Two and half years ago the stars aligned in my life in a way I’m sure some people are never lucky enough to experience. The job, the house, the guy… everything just fell into place. Those stars were all pointing in one direction, and spelling out: Make the move.
The only issue was that that move was to Burragan – a 70,000 acre grazing property about 1800km from where I was currently calling home, and about 60 million kilometres towards the middle of nowhere.
You know where that big, black cliff on the edge on the world is? Yeah? It’s really not that far from there!
I had visited Burragan once before. It was the summer of 2009/10 and my boyfriend ST and I had travelled from North Queensland to visit his parents on their sheep property in far-western New South Wales. They were in the middle of buying Burragan, which was just down the road from their own place. We had a quick look at the rambling homestead which was about to become officially theirs. It did not enter my mind that I might one day be calling that house (where the ceilings were caving in and the paint job reflected an acid trip from the ‘70s) my home.
Back in the tropics and 12 months on, I’d landed a dream job in a busy TV and radio newsroom. While I wasn’t in love with Townsville as a city, I was keen to spend at least two years in my position before attempting to move on to bigger things. But my husband ST was miserable.
He’d moved to Townsville two years earlier for the sole reason of being with me. And now he was over his job, missing his family, red dirt and wide horizons. So I took a leap of love and told him, “Babe, seeing as you moved to Townsville for me. It’s now my turn to move wherever you want to go. Your choice.”
And while I envisaged selling all our possessions, purchasing some hiking boots and backpacking around Europe, ST started negotiations with his parents to join them back on the land.
I was facing the reality of total isolation AND unemployment, when, by crazy coincidence, I was offered the perfect new job: full time, online, work from home, rural reporter.
But I still cried the day I resigned from the “dream job”… and I cried the day we left Townsville and were still driving at 2am … and I cried on our second day at Burragan, when I couldn’t get the internet to work and I transformed into a monster told the telecommunications spokeswoman I wanted to punch her through the phone line for suggesting I “Just pop into a shop front to fix the problem,” when I’d already explained to her that we’d just driven for two days to get here, and the last town (population 5000) was 200km back. There would be no “just popping” anywhere, thanks lady.
Full time work was a buffer against the realities of station life. There were the obvious changes, like suddenly living in a mouse plague and stressing about not being able to escape if it rained. But for the most part I was living in my own little media world in the home office, punctuated with small doses of accompanying ST in the paddock after hours and on weekends.
But when my employer folded ten months later, I was suddenly left feeling like I’d given up everything, sacrificed too much, and wishing I was a whole lot closer to Sydney or Melbourne where all the good media gigs were going. This. Was not. The plan. It wasn’t that I had expected everything to be easy. But I hadn’t expected to feel like everything I needed, as a young, ambitious woman, was so abruptly unattainable.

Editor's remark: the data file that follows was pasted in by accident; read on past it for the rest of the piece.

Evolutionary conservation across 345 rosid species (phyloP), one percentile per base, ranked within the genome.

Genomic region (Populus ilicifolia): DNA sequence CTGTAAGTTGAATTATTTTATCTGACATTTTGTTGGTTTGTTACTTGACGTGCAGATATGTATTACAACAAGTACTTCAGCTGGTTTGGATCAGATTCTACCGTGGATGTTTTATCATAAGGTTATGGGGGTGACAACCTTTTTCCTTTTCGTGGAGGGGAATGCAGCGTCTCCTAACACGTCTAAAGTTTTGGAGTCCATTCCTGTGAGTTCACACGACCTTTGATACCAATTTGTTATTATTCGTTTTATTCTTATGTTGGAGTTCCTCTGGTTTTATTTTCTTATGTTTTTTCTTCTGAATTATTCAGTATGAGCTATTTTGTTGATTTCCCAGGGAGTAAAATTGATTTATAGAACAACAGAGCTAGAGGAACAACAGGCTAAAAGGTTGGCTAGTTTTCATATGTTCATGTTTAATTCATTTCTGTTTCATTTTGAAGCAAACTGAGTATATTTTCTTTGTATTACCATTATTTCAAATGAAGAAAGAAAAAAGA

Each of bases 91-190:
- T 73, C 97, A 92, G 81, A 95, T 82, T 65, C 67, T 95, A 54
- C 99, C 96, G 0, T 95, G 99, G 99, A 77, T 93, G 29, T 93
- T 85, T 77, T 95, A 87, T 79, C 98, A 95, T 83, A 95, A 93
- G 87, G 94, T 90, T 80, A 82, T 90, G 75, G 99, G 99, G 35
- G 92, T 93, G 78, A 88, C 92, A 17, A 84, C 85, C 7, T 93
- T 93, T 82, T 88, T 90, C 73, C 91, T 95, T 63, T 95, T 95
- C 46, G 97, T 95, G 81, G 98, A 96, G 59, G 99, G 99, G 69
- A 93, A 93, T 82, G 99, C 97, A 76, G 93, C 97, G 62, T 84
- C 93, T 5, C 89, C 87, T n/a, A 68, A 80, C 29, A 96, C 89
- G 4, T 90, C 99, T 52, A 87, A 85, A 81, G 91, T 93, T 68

In the midst of my quiet loneliness and frequent ugly crying sessions, ST asked me to marry him. With a bottle of Moet and a bunch of wildflowers thrust towards me (with the picturesque backdrop of rocky hills, rolling bushland and a setting sun), I stammered, “Oh my God! Are you serious?” for a full minute before squealing, “Yes!”
During that minute, I contemplated the future. Sure, a minute isn’t long enough to see all of the future. And I don’t want to sound like I contemplated saying no.
But I contemplated the things I would miss out on in this deal; I contemplated the reality of marrying a “farmer”, of marrying a property as well as a man, of really having to change my plans in a way that would make both of us happiest. And I wanted to sign up for life.
Yes, I miss after work cocktails with girlfriends, I miss having places to wear dresses, I miss take-away food, I miss weekends, and 9-5 working days, and ice cream and millions of things.
But if I always looked at life from the point of view of what I’ve given up, then I would sit around crying all day. If we had moved to Europe and I missed certain things, I wouldn’t fly home at the first opportunity; I’d put some make-up on and eat a chocolate croissant under the Eiffel Tower! The same idea applies at Burragan; I go outside, embrace the solitude and beauty of the landscape and watch the sunset bring out the stars.
It was a case of needing to learn how to make lemonade from lemons. Quickly. As in, before I felt like just rubbing the lemon wedges into my already open wounds. I had to play up my strengths, and learn from my weaknesses, because if there’s anything wide horizons can teach, it’s that personal baggage doesn’t really matter to the universe.
My new world is an adventure, every bit as similar to if I was yachting across the Pacific or hiking South American jungles.
There are tears… but there is also lots of love. Which I think – and hope – means the stars were pointing in the right direction.
Bessie is a journalist, farmer’s wife, and chocoholic, living and working with her husband on a sheep property in far-western New South Wales. Their place “Burragan” is 110km from the nearest town, 200km from the nearest grocery store, and 300km from the nearest major centre. When she’s not out in the paddock helping with sheep work, she likes keeping up with global issues, and writing about the strange secrets of her beautiful bush landscape on her blog.
Have you ever dreamed about moving to the country?